Mutant Fruit Flies
One fruit fly should look pretty much like any other. But the flies here all look different...

To Do and Notice

  • Click on the small thumbnail pictures below to magnify the flies. You'll see enlarged illustrations of fruit flies, Drosophila melanogaster. (In our real exhibit you'd be looking at the actual flies crawling around, looking for food or grooming their wings.)
  • Compare the mutated flies to the normal flies.

What's Going On?

The fruit flies in this exhibit show just a few of the mutations that occur in natural fruit fly populations.

The genetic instructions to build a fruit fly-or any other organism-are imprinted in its DNA, a long, threadlike molecule packaged in bundles called chromosomes. Like a phone book made up of different names and addresses, each chromosome consists of many individual sections called genes. Each gene carries some of the instructions for building one particular characteristic of an organism.

A fruit fly has four pairs of chromosmes in every cell. This diagram shows the locations of the genes that are mutated in the flies here.

To build a complete organism, many genes must work precisely together. A defect in a gene can cause a change in the building plan for one particular body part-or for the entire organism.

So What

Mutations are neither good nor bad: some may be beneficial for an organism; others may be lethal. By creating new gene versions, mutations are a driving force for changes in evolution, sometimes leading to new species.

Biologists learn about the proper function of any gene by studying mutations. If a defective gene causes short wings, for instance, scientists know that the healthy version of the gene is responsible for correct wing formation.

 

Altered Wing Structures

 

These are normal fruit flies, or "wildtypes." Notice the shape and length of their wings. Now compare them with the other fruit flies here.

 

Notice the shortened wings of these flies. Flies with vestigial wings cannot fly: they have a defect in their "vestigial gene," on the second chromosome. These flies have a recessive mutation. Of the pair of vestigial genes carried by each fly (one from each parent), both have to be altered to produce the abnormal wing shape. If only one is mutated, the healthy version can override the defect.

 

Notice the curled wings of these flies. They have a defect in their "curly gene," which is on the second chromosome. Having curled wings is a dominant mutation, which means that only one copy of the gene has to be altered to produce the defect. In fact, if both copies are mutated, the flies do not survive.



Abnormal Body Color


 

These normal fruit flies, or "wildtypes," have black-and-tan striped bodies. Compare them with the other fruit flies here.
Notice that these flies are yellower than normal flies. They have a defect in their "yellow gene," which is on the X chromosome. Since the yellow gene is needed for producing a fly's normal black pigment, yellow mutant flies cannot produce this pigment.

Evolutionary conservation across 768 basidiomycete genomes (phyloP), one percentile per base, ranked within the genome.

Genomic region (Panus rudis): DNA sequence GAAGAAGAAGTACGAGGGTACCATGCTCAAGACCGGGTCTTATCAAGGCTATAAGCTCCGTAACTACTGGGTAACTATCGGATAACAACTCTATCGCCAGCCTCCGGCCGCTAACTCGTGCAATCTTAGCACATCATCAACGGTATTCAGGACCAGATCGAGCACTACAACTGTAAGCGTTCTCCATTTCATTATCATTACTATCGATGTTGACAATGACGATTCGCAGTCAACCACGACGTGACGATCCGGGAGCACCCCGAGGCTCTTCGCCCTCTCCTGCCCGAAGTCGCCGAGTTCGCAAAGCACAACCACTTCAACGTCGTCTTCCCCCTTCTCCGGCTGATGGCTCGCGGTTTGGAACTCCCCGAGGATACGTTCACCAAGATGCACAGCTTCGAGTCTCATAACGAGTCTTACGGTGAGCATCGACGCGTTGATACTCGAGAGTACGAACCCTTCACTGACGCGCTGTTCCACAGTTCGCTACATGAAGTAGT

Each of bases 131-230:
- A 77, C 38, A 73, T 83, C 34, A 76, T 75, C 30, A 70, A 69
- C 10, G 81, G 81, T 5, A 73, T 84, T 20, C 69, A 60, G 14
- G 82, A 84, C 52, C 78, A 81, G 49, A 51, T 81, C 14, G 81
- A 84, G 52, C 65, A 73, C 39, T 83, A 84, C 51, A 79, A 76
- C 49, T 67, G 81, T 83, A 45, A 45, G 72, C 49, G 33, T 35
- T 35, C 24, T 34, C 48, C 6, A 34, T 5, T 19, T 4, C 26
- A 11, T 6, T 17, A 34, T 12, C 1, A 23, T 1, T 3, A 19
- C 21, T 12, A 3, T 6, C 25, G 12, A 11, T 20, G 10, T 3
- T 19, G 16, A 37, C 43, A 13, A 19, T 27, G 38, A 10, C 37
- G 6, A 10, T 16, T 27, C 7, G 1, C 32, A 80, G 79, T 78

Notice that these flies have a dark, almost black, body. They carry a defect in their "ebony gene," on the third chromosome. Normally, the ebony gene is responsible for building up the tan-colored pigments in the normal fruit fly. If the ebony gene is defective, the black pigments accumulate all over the body.


Odd Colored Eyes

These are normal fruit flies, or "wildtypes." Notice that their eye color is bright red. Compare them with the other fruit flies here.
Notice that these flies have orange eyes. They have a defect in their "white" gene, which normally produces the red pigments in the eye. In these flies, the white gene only works partially, producing fewer red pigments than it should.

 

These flies have white eyes. Like the orange-eyed flies, they also have a defect in their "white" gene. But in these flies, the white gene is totally defective: it produces no red pigment at all.


Strangley Formed Heads

These are normal fruit flies, or "wildtypes." Notice the antennas sticking out in front of their red eyes. Compare these flies to the other fruit flies here.
Notice that these flies have no eyes. They have a defect in their "eyes absent" gene, which normally instructs cells in the larvae to form an eye.
Notice that these flies have abnormal, leg-like antennas on their foreheads. They have a defect in their "antennapedia" gene (Latin for "antenna-leg"), which normally instructs some body cells to become legs. In these flies, the antennapedia gene falsely instructs cells that would normally form antenna to become legs instead.
Mutant Fruit Flies (and other aspects of "Diving Into the Gene Pool") were made possible through support by the United States Department of Energy, Office of Energy Research.


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